Regulatory Planning and Review
The Office of Management and Budget (OMB) reviewed this rule under Executive Order 12866, Regulatory Planning and Review. OMB determined that this rule is a “significant regulatory action” as defined in section 3(f) of the Order (although not an economically significant regulatory action under the Order). Any changes made to this rule as a result of that review are identified in the docket file, which is available for public inspection in the office of the Department's Rules Docket Clerk, Room 10276, 451 Seventh Street, SW, Washington, DC 20410-0500.
A Finding of No Significant Impact with respect to the environment has been made in accordance with HUD regulations at 24 CFR part 50, which implement section 102(2)(C) of the National Environmental Policy Act of 1969 (42 U.S.C. 4223). The Finding of No Significant Impact is available for public inspection between the hours of 7:30 a.m. and 5:30 p.m. weekdays in the Office of the Rules Docket Clerk, Office of General Counsel, Room 10276, Department of Housing and Urban Development, 451 Seventh Street, SW, Washington, DC.
Regulatory Flexibility Act
The Secretary has reviewed this proposed rule before publication, and by approving it certifies, in accordance with the Regulatory Flexibility Act (5 U.S.C. 605(b)), that this proposed rule would not have a significant economic impact on a substantial number of small entities. The reasons for HUD's determination are as follows. The proposed regulatory amendments are exclusively concerned with curbing the predatory lending practice of property flipping. The vast majority of lenders participating in the FHA single family mortgage insurance programs fully comply with all program requirements and conduct themselves in an ethical manner. The proposed rule would only impact the small minority of unscrupulous lenders who participate in the FHA programs and engage in this predatory practice.
Notwithstanding HUD's determination that this rule will not have a significant economic effect on a substantial number of small entities, HUD specifically invites comments regarding any less burdensome alternatives to this rule that will meet HUD's objectives as described in this preamble.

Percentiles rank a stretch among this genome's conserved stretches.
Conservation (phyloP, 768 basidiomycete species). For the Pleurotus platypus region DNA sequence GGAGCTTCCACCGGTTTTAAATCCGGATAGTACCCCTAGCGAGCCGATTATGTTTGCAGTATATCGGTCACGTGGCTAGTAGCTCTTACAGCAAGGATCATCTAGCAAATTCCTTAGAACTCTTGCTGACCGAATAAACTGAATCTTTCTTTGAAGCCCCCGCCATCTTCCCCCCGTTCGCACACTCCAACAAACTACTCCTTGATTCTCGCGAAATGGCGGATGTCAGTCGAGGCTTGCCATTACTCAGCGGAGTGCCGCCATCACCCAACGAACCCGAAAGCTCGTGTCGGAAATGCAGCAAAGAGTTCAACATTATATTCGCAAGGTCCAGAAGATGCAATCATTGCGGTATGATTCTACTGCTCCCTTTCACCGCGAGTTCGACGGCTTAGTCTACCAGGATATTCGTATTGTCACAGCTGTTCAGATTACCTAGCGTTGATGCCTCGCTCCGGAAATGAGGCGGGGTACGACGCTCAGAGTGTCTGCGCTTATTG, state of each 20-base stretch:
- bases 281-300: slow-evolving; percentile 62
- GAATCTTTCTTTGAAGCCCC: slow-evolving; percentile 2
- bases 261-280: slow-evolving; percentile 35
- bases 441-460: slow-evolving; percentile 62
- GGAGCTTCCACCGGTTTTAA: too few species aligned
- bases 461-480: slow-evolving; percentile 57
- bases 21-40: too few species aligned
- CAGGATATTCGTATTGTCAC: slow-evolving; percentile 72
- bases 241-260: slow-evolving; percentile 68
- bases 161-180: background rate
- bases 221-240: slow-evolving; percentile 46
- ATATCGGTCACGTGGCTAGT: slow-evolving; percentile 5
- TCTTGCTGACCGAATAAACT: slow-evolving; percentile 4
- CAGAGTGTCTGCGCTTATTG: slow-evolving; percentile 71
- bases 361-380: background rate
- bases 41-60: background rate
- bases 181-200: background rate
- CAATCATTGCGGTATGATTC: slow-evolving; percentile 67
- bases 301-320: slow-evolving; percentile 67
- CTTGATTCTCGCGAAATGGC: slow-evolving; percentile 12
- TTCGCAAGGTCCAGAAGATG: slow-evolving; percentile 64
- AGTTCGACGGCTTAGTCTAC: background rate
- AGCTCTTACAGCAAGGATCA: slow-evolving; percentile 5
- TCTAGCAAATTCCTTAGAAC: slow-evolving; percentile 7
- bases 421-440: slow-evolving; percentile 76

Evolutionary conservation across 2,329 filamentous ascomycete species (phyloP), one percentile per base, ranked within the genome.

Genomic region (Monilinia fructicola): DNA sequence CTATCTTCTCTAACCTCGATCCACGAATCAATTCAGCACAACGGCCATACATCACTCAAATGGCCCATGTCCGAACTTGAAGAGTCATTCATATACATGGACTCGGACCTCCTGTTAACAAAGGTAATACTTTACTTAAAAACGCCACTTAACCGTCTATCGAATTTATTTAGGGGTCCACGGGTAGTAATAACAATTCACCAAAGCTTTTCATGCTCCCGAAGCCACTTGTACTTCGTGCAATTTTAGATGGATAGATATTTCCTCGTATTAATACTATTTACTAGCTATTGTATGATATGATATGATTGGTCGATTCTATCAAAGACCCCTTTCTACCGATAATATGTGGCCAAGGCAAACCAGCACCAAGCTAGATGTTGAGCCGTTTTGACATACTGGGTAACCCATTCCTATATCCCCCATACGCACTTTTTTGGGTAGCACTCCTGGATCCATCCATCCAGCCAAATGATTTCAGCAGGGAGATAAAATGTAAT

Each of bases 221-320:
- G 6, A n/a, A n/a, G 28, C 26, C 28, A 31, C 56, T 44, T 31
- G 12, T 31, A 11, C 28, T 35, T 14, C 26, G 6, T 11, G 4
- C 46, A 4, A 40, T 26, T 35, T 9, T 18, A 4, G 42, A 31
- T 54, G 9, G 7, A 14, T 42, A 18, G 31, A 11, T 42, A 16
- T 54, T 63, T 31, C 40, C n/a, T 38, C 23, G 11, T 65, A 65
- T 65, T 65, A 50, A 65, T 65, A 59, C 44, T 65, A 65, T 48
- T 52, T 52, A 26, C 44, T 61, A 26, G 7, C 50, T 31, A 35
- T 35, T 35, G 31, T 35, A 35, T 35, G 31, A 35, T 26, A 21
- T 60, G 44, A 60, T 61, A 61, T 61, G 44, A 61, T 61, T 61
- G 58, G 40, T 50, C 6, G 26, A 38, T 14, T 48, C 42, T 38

Executive Order 13132, Federalism
Executive Order 13132 (entitled “Federalism”) prohibits an agency from publishing any rule that has federalism implications if the rule either imposes substantial direct compliance costs on State and local governments and is not required by statute, or the rule preempts State law, unless the agency meets the consultation and funding requirements of section 6 of the Executive Order. This proposed rule would not have federalism implications and would not impose substantial direct compliance costs on State and local governments or preempt State law within the meaning of the Executive Order.Start Printed Page 46504
Unfunded Mandates Reform Act
Title II of the Unfunded Mandates Reform Act of 1995 (2 U.S.C. 1531-1538) establishes requirements for Federal agencies to assess the effects of their regulatory actions on State, local, and tribal governments, and on the private sector. This proposed rule would not impose any Federal mandates on any State, local, or tribal governments, or on the private sector, within the meaning of the Unfunded Mandates Reform Act of 1995.
Catalog of Federal Domestic Assistance
The Catalog of Federal Domestic Assistance Numbers for 24 CFR part 203 are 14.117 and 14.133.Start List of Subjects
List of Subjects in 24 CFR Part 203
- Hawaiian Natives
- Home improvement
- Loan programs—housing and community development
- Mortgage insurance
- Reporting and recordkeeping requirements
- Solar energy
Accordingly, for the reasons described in the preamble, HUD proposes to amend 24 CFR part 203 to read as follows:Start Part
PART 203—SINGLE FAMILY MORTGAGE INSURANCE
1. The authority citation for 24 CFR part 203 continues to read as follows:
2. Add § 203.37a to read as follows:
(a) Sale by owner of record. To be eligible for mortgage insurance, the property must be purchased from the owner of record and may not be sold through the sale or assignment of the sales contract.
(b) No re-sale within previous 6 months. (1) Any property being sold within six months after acquisition by the seller is not eligible for mortgage insurance.
(2) This six month restriction does not apply to the disposition of:
(i) HUD-acquired properties under 24 CFR part 291; or
(ii) Single family assets in revitalization areas pursuant to section 204 of the National Housing Act (12 U.S.C. 1710).
(c) Case-by-case exceptions. HUD may grant exceptions to the provisions of this section, on a case-by-case basis, upon written demonstration by the mortgagee that the sales price of the property accurately corresponds to its market value. Such documentation may include, but is not limited to, evidence that:
(1) The sales price reflects a rapidly appreciating real estate market;
(2) The seller has made improvements that have resulted in a corresponding increase to the value to the property; or
(3) The property is being sold at below market value due to a distress sale or at a tax sale.
Dated: July 12, 2001.
John C. Weicher,
Assistant Secretary for Housing-Federal Housing Commissioner.
[FR Doc. 01-22170 Filed 9-4-01; 8:45 am]
BILLING CODE 4210-27-P